The first of the consolidated multidistrict litigation (MDL) cases over Wright Medical Conserve metal-on-metal hip implants continues to move forward. United States District Judge William S. Duffrey, Jr. issued a 123-page order in the case on August 31. Wright Medical had claimed that the design-defect claims were preempted by the Medical Device Amendment to the Food Drug & Cosmetic Act, but this argument was rejected by the Court. The Court also denied motion for summary judgement related to the plaintiff’s claims for defective design, fraudulent misrepresentation, concealment and punitive damages.
Plaintiffs in the MDL allege that Wright’s Conserve hip implant caused serious injuries as a result of its metal-on-metal design. All-metal hip implants have come under increased scrutiny in recent years in light of multiple recalls and high failure rates. The devices were first marketed as being more suitable for younger, more active patients. However, the implants have a risk of shedding or fretting metal particles into the bloodstream and nearby tissues when the surfaces of the implant rub together. This can lead to a host of complications, including metal poisoning. In some patients, it was necessary to perform a revision surgery to remove and replace the implant.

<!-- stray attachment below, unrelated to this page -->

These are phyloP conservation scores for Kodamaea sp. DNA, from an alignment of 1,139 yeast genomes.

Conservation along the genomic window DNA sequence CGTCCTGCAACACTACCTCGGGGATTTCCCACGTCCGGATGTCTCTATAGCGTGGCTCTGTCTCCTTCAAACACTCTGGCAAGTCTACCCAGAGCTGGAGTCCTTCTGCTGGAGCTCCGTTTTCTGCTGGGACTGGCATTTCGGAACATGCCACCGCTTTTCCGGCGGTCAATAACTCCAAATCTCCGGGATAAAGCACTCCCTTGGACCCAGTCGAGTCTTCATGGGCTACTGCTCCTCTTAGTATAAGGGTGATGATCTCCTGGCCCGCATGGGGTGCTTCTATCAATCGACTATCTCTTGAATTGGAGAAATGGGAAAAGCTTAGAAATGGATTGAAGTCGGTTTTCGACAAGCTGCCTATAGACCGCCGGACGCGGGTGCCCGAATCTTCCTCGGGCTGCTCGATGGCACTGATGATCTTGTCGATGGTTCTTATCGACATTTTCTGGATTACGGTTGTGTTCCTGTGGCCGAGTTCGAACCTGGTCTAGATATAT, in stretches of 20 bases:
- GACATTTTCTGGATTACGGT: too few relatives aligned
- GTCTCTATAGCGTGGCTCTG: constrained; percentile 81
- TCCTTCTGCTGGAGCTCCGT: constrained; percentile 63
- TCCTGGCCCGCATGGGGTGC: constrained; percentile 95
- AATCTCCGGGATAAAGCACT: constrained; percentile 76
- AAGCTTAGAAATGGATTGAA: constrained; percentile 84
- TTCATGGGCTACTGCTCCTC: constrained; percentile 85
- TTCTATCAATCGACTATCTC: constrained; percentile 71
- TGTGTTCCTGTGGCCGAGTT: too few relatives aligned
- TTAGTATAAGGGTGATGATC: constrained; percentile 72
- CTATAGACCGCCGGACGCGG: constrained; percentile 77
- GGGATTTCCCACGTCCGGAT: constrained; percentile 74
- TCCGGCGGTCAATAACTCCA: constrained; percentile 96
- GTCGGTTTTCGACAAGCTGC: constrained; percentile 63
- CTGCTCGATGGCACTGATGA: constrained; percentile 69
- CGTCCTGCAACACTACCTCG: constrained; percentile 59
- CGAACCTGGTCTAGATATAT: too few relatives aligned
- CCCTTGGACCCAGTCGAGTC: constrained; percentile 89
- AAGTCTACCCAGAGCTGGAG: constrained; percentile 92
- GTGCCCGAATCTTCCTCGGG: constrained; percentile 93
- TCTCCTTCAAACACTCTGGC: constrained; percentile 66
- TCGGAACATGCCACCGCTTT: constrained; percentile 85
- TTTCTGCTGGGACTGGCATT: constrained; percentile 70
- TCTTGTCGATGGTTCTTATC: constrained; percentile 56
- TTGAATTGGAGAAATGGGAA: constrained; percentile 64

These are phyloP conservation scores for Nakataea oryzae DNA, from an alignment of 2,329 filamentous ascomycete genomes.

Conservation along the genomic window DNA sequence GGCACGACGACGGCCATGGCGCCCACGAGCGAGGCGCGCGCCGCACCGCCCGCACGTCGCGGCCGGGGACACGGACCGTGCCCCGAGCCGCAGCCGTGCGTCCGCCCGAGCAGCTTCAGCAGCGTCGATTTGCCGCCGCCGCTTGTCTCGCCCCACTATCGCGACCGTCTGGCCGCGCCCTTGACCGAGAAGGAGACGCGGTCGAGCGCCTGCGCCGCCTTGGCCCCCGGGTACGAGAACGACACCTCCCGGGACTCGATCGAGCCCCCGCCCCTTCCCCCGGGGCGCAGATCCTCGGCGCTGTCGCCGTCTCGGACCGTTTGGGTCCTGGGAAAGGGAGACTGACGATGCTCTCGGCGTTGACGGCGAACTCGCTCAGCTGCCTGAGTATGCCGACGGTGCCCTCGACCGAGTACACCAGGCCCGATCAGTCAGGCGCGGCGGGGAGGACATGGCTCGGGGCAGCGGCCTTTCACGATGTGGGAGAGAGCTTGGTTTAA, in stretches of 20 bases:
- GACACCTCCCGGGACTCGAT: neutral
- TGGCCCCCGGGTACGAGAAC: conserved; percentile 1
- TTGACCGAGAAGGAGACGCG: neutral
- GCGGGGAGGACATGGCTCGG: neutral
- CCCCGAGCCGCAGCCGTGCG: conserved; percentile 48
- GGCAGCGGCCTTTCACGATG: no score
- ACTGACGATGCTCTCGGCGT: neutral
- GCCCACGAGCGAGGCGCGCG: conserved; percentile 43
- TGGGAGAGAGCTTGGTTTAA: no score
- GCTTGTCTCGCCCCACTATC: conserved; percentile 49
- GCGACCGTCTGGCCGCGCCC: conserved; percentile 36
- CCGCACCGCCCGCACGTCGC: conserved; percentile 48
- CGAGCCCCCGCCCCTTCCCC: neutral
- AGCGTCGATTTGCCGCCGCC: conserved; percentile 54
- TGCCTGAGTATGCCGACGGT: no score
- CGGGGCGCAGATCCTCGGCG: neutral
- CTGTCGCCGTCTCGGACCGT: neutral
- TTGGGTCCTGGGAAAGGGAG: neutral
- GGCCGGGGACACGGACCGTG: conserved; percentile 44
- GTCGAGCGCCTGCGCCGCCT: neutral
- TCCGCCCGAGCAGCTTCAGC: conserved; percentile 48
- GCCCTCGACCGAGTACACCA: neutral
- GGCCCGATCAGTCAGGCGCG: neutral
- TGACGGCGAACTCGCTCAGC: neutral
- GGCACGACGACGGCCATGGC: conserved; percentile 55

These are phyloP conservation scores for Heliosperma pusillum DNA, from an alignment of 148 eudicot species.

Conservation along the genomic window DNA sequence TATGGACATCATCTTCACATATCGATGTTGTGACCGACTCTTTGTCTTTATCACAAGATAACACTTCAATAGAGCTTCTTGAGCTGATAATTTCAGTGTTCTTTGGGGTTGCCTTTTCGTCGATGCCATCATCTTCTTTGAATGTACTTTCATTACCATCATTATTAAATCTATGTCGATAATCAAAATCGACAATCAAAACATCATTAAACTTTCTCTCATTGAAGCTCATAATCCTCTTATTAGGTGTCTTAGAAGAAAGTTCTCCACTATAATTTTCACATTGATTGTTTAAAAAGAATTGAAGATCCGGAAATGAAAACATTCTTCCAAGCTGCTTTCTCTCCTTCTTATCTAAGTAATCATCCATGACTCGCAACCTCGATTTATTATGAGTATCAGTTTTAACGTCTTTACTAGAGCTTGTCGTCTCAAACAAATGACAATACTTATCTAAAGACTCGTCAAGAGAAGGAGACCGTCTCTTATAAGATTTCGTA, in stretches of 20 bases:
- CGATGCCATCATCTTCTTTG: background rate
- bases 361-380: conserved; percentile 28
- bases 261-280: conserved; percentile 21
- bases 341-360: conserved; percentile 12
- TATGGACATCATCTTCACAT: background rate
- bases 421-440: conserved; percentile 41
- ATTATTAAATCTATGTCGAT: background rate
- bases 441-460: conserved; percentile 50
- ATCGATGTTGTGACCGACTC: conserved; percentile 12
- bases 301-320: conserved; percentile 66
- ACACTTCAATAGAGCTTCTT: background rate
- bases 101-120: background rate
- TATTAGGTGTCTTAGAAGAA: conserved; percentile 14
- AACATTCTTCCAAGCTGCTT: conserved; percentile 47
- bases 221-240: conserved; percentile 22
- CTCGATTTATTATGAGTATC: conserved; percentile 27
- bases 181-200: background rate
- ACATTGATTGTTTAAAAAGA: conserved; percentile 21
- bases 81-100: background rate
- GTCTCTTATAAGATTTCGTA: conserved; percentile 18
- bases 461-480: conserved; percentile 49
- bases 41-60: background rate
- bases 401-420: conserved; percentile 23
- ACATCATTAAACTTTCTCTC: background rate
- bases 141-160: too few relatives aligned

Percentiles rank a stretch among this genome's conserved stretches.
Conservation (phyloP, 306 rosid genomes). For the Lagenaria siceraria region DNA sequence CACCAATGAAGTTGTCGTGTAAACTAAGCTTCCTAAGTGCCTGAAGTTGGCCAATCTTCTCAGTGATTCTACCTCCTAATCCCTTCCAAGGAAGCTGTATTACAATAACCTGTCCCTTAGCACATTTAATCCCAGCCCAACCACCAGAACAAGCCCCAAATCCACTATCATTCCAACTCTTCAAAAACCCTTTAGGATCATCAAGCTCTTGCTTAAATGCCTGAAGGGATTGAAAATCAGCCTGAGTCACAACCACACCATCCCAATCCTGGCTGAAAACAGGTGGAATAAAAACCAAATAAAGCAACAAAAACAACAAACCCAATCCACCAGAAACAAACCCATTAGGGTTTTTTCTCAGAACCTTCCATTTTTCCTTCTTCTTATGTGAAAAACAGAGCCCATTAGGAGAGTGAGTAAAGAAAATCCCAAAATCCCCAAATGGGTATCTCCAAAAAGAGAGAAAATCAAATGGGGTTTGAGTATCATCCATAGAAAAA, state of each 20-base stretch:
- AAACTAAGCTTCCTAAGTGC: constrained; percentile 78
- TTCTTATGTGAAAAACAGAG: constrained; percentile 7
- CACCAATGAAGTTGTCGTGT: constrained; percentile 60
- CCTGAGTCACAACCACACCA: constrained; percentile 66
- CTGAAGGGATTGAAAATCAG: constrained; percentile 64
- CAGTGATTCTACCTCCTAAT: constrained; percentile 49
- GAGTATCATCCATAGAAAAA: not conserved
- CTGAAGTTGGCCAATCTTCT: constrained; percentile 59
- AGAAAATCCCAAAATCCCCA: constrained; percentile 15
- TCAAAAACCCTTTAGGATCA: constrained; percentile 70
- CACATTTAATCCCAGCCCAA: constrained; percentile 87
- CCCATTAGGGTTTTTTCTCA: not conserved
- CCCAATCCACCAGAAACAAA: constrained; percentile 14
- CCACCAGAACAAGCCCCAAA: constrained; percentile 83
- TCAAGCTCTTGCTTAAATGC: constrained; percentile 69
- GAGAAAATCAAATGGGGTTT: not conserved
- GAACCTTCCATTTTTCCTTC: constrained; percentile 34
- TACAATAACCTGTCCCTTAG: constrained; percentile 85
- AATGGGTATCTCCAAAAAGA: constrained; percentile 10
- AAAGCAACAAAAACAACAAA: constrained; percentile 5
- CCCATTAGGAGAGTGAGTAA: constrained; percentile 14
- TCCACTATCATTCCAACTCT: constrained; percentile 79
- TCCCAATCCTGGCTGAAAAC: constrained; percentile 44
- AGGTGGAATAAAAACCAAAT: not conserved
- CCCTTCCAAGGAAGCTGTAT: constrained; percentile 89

The Order pointed out that Wright Medical only submitted a 510(k) short-form clearance application to the U.S. Food and Drug Administration (FDA) to get the device approved, instead of the more stringent pre-market approval. Devices approved through 510(k) essentially circumvent clinical testing by showing that the device is “substantially equivalent” to an older product. By choosing this route, Wright “denied the FDA the opportunity to determine if the Conserve implant provided a ‘reasonable assurance of safety and effectiveness,’ and denied the FDA the opportunity to scrutinize and evaluate the device …”
Additionally, the Court rejected Wright’s argument that strict-liability design-defect claims should be barred by Comment K to Section 402A of the Restatement of Torts. Comment K’s application was also precluded by evidence that the Conserve metal-on-metal hip implant was not made as safely as possible and that it was improperly marketed, the Court stated. Parent company Wright Medical Group, Inc.’s motion for summary judgment was also denied, with the Court rejecting the argument that it had no involvement with the metal hip implants.